(Some) Hedge fund managers shrugged

Three hedge funds owed money by Chrysler rejected the government’s effort to force them to accept the Chrysler bailout deal. Obama’s furious.

A person at a hedge-fund firm that owns Chrysler loans, speaking anonymously, told Dow Jones Newswires that the difference between what loanholders would get in bankruptcy and out of bankruptcy wasn’t that much, meaning the non-TARP lenders are making a political statement more than anything.

“Are they taking reputational risk for pennies?” asked the person. “Do the math on the recovery levels. It doesn’t make sense for them to have held out for purely economic value.”

Good for them.


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3 responses to “(Some) Hedge fund managers shrugged

  1. anonymous

    Good to see some hedgies remind the community organizer who pays the bills…

  2. Retired IB'er

    This whole situation is pretty amazing, not to mention a tremendous conflict of interest for the government and the TARP banks. The govt seemed to force the TARP banks to accept a lesser outcome, which was to the detriment of the TARP public shareholders. This is exactly why the govt needs to STAY OUT of the private sector.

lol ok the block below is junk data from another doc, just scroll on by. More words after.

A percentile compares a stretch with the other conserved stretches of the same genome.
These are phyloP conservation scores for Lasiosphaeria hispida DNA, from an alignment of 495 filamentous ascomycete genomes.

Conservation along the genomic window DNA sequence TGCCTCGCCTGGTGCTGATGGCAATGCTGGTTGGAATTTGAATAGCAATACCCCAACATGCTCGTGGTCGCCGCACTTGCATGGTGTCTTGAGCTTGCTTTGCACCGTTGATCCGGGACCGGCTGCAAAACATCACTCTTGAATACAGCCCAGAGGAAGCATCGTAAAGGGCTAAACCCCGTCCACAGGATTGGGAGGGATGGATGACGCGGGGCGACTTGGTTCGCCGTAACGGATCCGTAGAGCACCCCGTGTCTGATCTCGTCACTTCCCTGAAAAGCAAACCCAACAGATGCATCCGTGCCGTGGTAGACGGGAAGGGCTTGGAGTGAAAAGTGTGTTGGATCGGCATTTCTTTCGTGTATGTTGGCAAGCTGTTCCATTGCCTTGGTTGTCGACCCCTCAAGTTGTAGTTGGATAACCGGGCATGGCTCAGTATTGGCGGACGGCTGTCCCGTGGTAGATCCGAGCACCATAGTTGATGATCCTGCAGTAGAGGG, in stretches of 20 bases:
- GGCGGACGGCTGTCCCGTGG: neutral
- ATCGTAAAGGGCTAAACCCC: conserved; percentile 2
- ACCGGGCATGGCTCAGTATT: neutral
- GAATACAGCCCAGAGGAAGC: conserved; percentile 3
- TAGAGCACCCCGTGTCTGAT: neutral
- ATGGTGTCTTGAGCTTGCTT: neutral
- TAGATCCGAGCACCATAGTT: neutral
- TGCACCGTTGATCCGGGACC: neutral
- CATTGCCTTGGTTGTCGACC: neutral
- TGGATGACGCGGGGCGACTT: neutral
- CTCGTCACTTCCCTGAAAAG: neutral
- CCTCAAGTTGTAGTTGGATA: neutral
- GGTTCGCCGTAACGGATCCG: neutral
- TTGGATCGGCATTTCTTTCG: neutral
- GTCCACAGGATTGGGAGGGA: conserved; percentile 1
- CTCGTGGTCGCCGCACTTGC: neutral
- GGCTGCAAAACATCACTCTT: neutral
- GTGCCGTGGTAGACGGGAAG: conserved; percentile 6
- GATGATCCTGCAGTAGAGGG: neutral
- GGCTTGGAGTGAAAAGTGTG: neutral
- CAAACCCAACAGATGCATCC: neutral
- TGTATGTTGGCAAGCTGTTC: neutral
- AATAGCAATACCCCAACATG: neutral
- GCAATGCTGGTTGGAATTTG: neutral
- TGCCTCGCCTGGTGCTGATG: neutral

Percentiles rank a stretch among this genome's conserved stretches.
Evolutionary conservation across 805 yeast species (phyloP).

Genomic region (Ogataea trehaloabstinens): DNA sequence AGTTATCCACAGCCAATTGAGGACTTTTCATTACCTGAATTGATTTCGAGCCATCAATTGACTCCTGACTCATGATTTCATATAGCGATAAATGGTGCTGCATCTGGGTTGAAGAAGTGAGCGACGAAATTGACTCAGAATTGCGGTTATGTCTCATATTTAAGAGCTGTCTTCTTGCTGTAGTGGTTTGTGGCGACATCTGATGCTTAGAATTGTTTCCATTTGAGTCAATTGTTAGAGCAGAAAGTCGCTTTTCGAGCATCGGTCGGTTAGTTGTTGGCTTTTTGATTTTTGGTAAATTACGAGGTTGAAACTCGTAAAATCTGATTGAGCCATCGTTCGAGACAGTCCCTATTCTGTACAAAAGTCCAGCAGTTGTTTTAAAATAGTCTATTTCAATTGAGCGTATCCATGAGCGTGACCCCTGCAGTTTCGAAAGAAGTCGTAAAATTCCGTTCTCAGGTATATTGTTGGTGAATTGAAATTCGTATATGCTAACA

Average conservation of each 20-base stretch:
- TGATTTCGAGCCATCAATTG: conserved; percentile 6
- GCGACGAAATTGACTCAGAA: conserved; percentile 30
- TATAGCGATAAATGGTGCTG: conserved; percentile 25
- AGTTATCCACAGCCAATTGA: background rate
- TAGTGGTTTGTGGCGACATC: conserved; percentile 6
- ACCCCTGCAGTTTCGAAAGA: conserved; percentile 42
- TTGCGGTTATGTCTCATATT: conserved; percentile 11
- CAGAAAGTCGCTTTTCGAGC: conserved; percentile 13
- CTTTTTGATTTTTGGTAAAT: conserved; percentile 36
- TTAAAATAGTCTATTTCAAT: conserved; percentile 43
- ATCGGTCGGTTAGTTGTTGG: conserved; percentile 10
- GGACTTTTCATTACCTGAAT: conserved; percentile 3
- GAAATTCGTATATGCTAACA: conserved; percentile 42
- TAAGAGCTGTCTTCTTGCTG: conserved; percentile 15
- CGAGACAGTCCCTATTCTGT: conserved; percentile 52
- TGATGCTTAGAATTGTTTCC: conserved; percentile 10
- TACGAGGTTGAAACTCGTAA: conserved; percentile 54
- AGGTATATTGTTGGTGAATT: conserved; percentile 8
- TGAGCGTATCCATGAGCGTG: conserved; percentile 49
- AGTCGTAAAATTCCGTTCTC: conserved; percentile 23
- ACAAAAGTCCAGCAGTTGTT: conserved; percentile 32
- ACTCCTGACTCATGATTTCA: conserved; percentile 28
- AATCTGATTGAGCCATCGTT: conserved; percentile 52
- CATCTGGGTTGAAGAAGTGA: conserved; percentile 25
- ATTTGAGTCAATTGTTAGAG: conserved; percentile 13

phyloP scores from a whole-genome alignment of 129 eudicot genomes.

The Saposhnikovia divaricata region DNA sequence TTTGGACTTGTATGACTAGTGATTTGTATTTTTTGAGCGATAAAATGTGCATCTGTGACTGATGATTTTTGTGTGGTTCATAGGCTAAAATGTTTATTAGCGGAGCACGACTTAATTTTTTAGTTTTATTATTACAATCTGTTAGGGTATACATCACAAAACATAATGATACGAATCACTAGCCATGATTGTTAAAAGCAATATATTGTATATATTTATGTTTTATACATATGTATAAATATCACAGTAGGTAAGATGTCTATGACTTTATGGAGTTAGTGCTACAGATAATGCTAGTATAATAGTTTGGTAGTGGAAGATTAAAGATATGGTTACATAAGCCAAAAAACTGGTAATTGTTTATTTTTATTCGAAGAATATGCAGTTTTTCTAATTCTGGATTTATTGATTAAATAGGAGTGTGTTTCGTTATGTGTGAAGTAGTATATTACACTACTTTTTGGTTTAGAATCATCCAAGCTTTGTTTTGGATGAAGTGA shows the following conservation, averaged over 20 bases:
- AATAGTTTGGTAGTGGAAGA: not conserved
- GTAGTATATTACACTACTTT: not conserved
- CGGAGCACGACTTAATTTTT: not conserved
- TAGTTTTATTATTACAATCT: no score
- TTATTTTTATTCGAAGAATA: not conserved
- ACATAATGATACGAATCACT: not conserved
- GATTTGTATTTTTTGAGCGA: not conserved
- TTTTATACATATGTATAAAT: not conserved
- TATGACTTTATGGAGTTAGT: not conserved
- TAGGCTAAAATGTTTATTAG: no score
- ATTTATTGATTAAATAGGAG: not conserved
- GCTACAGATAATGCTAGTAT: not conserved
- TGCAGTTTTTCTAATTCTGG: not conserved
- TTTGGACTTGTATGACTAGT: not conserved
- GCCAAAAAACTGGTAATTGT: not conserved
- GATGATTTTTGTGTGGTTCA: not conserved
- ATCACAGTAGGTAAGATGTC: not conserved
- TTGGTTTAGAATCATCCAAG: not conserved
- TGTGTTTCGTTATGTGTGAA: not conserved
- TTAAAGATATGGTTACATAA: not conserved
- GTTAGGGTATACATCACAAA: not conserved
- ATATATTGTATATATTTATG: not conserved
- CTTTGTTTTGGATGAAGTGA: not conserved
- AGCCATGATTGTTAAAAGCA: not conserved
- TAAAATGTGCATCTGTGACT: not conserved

What is worse is that the UAW learned a new tactic. Suck the carcass dry and then force bankruptcy and end up with 55% of the new company without any/limited debt. Very, very bad policy by the federal government!

    Finally, the message to bond investors is loud and confusingly clear: invest at your own peril in bonds of companies the US government takes an interest in. Unless of course it is a money center bank (which may be the same thing as saying only buy debt where the Chinese do and you will be protected).

    Can’t see how the unintended consequences of government interference isn’t going to undermine the US financial markets for many years to come. Too much policy driven ends justifies the means for my taste.

  3. anonymous

    When a company borrows secured money, they owe a secured obligation. That is the law. Why is this community organizer trying to bail out union employees who get paid $120,000 a year with no high school degree to make bad cars?